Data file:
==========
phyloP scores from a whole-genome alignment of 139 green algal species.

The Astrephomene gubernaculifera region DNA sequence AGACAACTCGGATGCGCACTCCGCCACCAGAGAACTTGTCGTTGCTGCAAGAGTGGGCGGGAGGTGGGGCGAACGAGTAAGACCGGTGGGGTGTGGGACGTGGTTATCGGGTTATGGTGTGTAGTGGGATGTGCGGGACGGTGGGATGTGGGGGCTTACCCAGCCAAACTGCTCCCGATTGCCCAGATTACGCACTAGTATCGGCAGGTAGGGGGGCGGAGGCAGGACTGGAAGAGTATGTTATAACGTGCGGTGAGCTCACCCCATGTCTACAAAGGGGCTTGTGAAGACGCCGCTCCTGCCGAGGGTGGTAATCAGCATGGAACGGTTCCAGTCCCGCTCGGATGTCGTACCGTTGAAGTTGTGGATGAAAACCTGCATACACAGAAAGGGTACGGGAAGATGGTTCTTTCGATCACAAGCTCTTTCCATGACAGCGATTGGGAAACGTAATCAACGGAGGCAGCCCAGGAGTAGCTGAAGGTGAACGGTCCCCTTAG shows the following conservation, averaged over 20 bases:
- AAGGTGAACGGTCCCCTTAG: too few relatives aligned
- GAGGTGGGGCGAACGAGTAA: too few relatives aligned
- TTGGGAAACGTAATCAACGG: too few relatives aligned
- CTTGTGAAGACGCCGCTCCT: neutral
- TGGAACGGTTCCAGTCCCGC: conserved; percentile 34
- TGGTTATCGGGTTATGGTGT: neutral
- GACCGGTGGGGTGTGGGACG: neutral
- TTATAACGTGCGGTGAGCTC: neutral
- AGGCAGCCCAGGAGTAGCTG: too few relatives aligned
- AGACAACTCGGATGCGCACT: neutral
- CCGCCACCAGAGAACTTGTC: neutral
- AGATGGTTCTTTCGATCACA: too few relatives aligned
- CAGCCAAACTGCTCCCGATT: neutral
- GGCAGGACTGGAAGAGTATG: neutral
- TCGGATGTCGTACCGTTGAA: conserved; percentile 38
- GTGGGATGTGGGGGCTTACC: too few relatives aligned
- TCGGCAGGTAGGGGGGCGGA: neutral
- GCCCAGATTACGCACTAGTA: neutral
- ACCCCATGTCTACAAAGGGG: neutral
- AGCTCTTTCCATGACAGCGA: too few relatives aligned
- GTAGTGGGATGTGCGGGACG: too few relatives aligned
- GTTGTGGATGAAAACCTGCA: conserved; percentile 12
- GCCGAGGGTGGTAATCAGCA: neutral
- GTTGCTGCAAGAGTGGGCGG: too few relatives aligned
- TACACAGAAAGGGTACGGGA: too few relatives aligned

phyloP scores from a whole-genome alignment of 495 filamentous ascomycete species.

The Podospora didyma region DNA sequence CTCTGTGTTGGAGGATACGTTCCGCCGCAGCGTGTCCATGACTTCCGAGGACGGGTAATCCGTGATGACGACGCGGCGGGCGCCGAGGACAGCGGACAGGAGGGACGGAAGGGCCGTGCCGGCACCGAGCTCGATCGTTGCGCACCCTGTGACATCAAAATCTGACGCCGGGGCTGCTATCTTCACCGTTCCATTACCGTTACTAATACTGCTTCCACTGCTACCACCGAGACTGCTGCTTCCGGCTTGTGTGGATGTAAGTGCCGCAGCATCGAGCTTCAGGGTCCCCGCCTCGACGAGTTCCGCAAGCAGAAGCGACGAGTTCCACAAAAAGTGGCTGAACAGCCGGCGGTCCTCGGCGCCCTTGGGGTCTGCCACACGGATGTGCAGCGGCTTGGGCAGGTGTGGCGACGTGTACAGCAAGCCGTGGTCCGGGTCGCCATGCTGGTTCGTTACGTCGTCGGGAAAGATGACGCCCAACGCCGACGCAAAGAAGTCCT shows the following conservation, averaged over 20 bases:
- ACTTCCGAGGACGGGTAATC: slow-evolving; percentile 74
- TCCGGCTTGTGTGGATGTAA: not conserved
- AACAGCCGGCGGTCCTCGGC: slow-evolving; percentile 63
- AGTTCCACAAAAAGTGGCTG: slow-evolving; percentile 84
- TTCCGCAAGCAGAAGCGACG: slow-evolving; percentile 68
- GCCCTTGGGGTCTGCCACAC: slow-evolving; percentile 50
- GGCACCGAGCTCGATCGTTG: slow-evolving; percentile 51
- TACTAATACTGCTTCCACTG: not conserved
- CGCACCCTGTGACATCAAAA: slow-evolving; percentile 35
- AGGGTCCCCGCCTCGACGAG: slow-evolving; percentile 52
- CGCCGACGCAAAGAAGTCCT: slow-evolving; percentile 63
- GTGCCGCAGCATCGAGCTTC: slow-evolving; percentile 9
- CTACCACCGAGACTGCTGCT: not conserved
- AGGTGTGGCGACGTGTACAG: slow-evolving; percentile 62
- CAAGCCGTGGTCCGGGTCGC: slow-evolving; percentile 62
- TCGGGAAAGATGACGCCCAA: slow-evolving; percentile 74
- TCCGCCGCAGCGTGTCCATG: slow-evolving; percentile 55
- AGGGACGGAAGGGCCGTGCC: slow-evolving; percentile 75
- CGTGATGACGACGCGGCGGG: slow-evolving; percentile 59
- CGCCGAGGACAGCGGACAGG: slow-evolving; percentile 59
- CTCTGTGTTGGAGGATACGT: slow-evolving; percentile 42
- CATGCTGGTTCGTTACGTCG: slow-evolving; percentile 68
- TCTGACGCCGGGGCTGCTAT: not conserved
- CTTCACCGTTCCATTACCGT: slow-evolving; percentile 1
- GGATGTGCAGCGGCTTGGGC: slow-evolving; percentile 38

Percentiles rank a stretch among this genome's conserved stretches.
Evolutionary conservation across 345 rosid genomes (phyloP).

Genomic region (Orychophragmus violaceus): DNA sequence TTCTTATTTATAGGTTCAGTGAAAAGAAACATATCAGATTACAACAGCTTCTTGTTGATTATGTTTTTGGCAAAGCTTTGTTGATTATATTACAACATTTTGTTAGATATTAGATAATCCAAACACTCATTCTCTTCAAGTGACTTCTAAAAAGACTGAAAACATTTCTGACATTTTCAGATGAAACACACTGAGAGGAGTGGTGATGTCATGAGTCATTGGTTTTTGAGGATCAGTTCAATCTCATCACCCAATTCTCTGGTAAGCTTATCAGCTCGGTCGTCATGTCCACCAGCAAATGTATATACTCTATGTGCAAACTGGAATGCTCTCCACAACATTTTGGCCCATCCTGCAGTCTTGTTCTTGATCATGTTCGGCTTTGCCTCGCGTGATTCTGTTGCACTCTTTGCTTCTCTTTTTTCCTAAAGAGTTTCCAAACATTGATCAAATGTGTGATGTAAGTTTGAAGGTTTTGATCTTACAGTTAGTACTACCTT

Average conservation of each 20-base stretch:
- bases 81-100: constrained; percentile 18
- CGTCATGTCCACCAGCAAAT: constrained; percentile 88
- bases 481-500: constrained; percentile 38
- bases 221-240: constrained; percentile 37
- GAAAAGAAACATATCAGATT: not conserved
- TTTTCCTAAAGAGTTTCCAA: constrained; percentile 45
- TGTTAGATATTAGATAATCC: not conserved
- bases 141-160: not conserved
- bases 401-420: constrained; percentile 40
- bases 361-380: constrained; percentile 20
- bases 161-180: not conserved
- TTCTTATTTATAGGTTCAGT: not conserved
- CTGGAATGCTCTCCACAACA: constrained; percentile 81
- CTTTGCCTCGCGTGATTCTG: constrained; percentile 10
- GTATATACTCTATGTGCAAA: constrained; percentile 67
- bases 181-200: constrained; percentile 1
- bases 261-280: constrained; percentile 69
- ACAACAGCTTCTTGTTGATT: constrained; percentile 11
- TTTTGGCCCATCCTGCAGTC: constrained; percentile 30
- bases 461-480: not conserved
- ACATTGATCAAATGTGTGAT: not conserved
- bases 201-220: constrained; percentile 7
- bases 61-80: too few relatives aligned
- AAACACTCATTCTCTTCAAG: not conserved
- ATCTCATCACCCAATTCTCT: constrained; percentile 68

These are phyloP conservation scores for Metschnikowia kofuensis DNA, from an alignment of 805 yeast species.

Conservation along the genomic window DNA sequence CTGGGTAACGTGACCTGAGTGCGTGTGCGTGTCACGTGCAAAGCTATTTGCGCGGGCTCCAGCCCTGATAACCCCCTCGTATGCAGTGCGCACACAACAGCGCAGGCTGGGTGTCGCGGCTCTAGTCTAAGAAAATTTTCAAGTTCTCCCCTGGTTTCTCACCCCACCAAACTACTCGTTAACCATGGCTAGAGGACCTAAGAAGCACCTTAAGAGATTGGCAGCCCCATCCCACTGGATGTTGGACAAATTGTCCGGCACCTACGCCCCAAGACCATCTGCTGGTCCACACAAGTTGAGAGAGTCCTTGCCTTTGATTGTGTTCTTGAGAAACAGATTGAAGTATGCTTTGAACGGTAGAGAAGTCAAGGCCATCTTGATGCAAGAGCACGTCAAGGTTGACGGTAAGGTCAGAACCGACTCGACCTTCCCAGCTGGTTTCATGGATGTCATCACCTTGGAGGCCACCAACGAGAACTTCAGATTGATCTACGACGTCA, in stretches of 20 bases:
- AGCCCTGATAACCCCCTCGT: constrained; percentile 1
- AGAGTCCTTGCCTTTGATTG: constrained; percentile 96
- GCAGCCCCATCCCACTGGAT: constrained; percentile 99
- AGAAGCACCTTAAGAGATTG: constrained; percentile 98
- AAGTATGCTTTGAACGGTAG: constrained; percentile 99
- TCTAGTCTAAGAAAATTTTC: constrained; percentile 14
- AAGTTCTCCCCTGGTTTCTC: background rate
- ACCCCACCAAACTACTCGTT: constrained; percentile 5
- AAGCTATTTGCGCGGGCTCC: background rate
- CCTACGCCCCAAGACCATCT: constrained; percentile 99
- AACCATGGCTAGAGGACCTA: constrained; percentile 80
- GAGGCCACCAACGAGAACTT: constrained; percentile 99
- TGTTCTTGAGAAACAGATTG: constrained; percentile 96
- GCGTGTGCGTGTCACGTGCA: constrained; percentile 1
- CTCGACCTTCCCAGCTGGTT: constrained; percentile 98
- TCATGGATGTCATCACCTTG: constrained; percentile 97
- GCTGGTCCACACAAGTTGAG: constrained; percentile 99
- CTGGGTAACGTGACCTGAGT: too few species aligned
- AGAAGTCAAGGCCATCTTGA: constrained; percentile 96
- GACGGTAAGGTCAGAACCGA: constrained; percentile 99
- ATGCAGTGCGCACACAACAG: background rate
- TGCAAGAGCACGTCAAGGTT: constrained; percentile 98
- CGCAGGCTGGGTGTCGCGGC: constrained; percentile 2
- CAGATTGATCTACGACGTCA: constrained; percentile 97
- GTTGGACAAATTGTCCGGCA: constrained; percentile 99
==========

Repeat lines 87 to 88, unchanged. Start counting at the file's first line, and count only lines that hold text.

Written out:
- AGAGTCCTTGCCTTTGATTG: constrained; percentile 96
- GCAGCCCCATCCCACTGGAT: constrained; percentile 99